The key to unlocking Penn Station’s capacity doesn’t involve new construction of an additional city block’s worth of infrastructure. Instead, it means true cooperation between the commuter railroads using the station – Long Island Railroad, New Jersey Transit, and, one day, assuming East Side Access is ever completed, Metro North. Today, most riders go through a handful of staircases while others are barely used because each agency directs passengers to use the facilities in its own section of the station. Every platform access point should be shared, and there should be a common wayfinding system for the whole station. Furthermore, every LIRR and NJ Transit train currently turns around at Penn Station or continues empty to a yard. The procedures required to turn trains take many minutes, uselessly occupying platform space in the most expensive real estate in the country. Empty trains obviously use capacity while providing no transportation value. The solution is better coordination between the railroads so that they share trains and no train has to unnecessarily be turned at Penn or run empty.
In Japan, for decades, privately owned commuter trains have run directly into the public subway, and many then continue onto another private commuter railway at the other end. Paris’ RER regional rail system emulated the Tokyo approach. So these commuter trains go through the urban core and out to the periphery on the other side, like subway lines that go from Brooklyn to the Bronx or Queens via Manhattan. At the boundary between the agencies, train drivers of one agency would swap out for a driver of the other (the need to swap was later eliminated in Paris), and the trains would switch between different electric supply systems. This takes place in seconds, and passengers are completely oblivious to the change. The same approach could be used between the LIRR and NJ Transit to replace the in-and-out model that makes Penn Station the terminus and necessitates turning around there.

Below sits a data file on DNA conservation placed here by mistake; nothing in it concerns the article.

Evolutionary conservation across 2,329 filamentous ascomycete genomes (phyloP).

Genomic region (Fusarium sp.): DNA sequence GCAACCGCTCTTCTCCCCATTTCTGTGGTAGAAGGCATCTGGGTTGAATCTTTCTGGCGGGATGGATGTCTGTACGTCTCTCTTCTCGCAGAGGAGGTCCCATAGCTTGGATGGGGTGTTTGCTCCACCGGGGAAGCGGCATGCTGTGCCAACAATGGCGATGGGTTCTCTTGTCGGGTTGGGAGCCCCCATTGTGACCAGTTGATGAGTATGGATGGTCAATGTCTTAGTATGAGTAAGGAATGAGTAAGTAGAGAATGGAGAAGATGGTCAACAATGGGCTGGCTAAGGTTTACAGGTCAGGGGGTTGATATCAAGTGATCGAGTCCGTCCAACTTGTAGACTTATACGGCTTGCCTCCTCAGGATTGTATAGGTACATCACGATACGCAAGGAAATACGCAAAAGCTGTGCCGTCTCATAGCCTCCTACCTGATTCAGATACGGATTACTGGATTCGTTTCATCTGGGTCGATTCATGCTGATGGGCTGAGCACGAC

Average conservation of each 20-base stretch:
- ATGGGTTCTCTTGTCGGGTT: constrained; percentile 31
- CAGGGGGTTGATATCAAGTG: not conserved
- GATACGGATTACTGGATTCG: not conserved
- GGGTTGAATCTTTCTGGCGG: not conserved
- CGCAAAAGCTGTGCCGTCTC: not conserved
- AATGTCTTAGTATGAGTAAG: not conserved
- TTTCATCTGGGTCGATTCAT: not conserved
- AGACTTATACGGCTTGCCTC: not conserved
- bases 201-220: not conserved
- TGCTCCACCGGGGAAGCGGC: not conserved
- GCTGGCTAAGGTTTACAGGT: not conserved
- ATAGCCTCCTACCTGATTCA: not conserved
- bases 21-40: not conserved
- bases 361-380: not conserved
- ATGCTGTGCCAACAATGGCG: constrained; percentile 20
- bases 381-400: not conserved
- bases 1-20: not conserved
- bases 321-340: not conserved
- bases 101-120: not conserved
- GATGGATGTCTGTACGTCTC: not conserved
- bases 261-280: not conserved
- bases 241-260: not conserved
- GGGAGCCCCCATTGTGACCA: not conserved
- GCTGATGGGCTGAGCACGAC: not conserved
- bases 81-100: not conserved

Trains would be shared, fare systems would be coordinated, and staff would quickly swap at Penn Station. This would not only increase capacity at Penn Station by reducing dwell times and empty train movement: it also would significantly improve travel options across the region, making previously unimaginable commutes between Queens and New Jersey, for example, much more doable. People travelling from Newark Airport to Queens would no longer need to add to the crowding at Penn Station and on the E Train. Turning of trains could take place at locations in Long Island, Queens, or New Jersey where there is ample real estate available for numerous platforms. An even higher level of coordination already exists in the New York area: Metro North trains run seamlessly into Connecticut, and NJ Transit trains run into Rockland County, New York. With political will, it is achievable.
The money saved by on expanding Penn Station should be applied to the desperately needed Gateway tunnel, which should be redesigned to connect with the East River tunnels to create a seamless four-track railroad across Manhattan. Those three moves would make finally make Penn Station something New Yorkers can be proud of once again.